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If you’ve filed an Onglyza lawsuit, or if you’re thinking about it, mark January 25, 2018 on your calendar. That is the day that the U.S. Judicial Panel on Multidistrict Litigation will be hearing arguments about whether to consolidate all federally-filed cases before one court for pre-trial proceedings.

Last October, a group of plaintiffs filed a motion with the JPML seeking consolidation of all Onglyza cases in the U.S. District Court for the Northern District of California. Defendant AstraZeneca, the drug manufacturer, opposed consolidation, stating that there weren’t enough cases filed to warrant it.

The JPML will hear arguments on January 25th, and will then make a decision regarding whether to form an Onglyza MDL.

JPML Looking Into Transferring at Least 42 Onglyza Lawsuits Into One Court

In a “notice of hearing session” filed on December 15, 2017, the JPML noted that they had scheduled a hearing session in Miami, Florida to consider various matters. The first matter on the schedule concerns consolidating the Onglyza lawsuits. The order lists at least 42 cases that are currently pending in courts across the country that would be transferred to one judge should the JPML agree that consolidation is a good idea.

If the JPML sides with the plaintiffs who filed the motion, all federally-filed Onglyza lawsuits will be transferred to one court of the panel’s choosing for pre-trial proceedings. Such a move, according to the plaintiffs, would reduce the risk of duplicative discovery and conflicting rulings, and would make the resolution of the litigation more efficient.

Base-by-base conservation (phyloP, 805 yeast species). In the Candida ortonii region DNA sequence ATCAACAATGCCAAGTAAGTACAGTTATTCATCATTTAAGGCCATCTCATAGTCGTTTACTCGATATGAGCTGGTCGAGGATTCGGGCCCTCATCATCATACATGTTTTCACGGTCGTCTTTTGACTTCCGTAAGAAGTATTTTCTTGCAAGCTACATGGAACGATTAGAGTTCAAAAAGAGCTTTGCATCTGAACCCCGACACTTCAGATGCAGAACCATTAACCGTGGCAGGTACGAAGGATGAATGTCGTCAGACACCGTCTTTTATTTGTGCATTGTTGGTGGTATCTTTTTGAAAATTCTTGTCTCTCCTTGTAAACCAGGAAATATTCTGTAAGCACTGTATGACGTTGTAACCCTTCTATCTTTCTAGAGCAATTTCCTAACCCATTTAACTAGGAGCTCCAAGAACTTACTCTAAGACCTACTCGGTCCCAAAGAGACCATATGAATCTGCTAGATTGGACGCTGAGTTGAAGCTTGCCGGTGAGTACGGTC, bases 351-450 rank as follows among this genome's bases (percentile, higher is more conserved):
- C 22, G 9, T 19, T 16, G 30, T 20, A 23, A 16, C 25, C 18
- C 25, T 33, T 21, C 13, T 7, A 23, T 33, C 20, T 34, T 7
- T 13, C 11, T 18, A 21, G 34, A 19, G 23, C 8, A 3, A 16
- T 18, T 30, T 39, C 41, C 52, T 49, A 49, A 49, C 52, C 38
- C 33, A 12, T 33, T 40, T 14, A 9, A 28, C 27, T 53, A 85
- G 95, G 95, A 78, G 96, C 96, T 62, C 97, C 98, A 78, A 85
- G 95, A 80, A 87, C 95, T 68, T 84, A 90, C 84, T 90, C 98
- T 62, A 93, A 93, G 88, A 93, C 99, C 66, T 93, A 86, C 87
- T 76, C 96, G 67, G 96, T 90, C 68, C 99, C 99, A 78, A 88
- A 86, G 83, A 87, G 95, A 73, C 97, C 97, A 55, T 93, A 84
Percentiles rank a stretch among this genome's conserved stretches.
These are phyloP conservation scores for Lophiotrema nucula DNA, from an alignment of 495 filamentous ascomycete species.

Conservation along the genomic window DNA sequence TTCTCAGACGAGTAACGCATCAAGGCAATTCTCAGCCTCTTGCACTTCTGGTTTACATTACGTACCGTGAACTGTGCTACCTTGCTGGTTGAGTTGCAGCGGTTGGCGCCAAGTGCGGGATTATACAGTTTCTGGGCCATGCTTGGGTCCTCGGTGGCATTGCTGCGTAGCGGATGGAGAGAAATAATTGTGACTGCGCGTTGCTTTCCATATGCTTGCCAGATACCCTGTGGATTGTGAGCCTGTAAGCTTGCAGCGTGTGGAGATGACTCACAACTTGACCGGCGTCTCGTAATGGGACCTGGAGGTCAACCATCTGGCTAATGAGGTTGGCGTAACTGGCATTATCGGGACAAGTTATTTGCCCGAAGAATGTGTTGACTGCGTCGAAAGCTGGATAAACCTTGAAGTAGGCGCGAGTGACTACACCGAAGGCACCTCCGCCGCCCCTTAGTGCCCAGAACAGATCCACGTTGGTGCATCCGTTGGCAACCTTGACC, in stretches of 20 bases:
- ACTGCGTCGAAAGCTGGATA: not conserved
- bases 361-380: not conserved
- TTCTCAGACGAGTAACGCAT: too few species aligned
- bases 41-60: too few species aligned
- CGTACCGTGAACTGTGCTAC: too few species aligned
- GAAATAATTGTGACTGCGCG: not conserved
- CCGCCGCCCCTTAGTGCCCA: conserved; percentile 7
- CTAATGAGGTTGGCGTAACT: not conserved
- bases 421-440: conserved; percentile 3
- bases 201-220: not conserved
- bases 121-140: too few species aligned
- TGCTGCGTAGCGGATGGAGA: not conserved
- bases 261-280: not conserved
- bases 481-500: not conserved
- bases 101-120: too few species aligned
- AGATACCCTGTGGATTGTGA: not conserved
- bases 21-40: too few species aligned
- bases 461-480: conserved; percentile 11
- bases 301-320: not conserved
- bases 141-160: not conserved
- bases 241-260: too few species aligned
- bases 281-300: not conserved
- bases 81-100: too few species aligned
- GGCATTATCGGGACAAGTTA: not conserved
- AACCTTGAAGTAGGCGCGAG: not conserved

Onglyza Linked to Increased Risk of Heart Failure

Onglyza (saxagliptin) is a type 2 diabetes medication that’s been on the market since 2009. In 2014, the FDA issued a drug safety communication indicating that they were investigating a possible association between use of the drug and heart failure. They later reported that there was, indeed, a link between Onglyza and an increased risk of heart failure.

In 2016, the FDA issued a drug safety communication indicating they had required the manufacturers of Onglyza and other drugs like it to add warnings concerning heart failure to their product labels. Meanwhile, many plaintiffs who took the drug and then experienced heart failure have filed Onglyza lawsuits in an attempt to recover damages.

Type 2 Diabetes Drugs May Increase Risk of Heart Failure

Onglyza is one of a class of drugs known as “dipeptidyl peptidase-4 (DDP-4) inhibitors,” also called “incretin mimetics.” (Januvia is also part of this class.) These drugs stimulate the pancreas to make more insulin after a patient eats a meal. The extra insulin helps process the glucose to keep levels within a normal range.

The FDA states in the 2016 safety communication that type 2 diabetes medications containing saxagliptin (like Onglyza) and alogliptin (like Kazano and Nesina) may increase the risk of heart failure, particularly in patients who already have heart or kidney disease. Symptoms of heart failure may include shortness of breath, trouble breathing when lying down, weight gain, swelling in the legs and feet, and weakness or fatigue.

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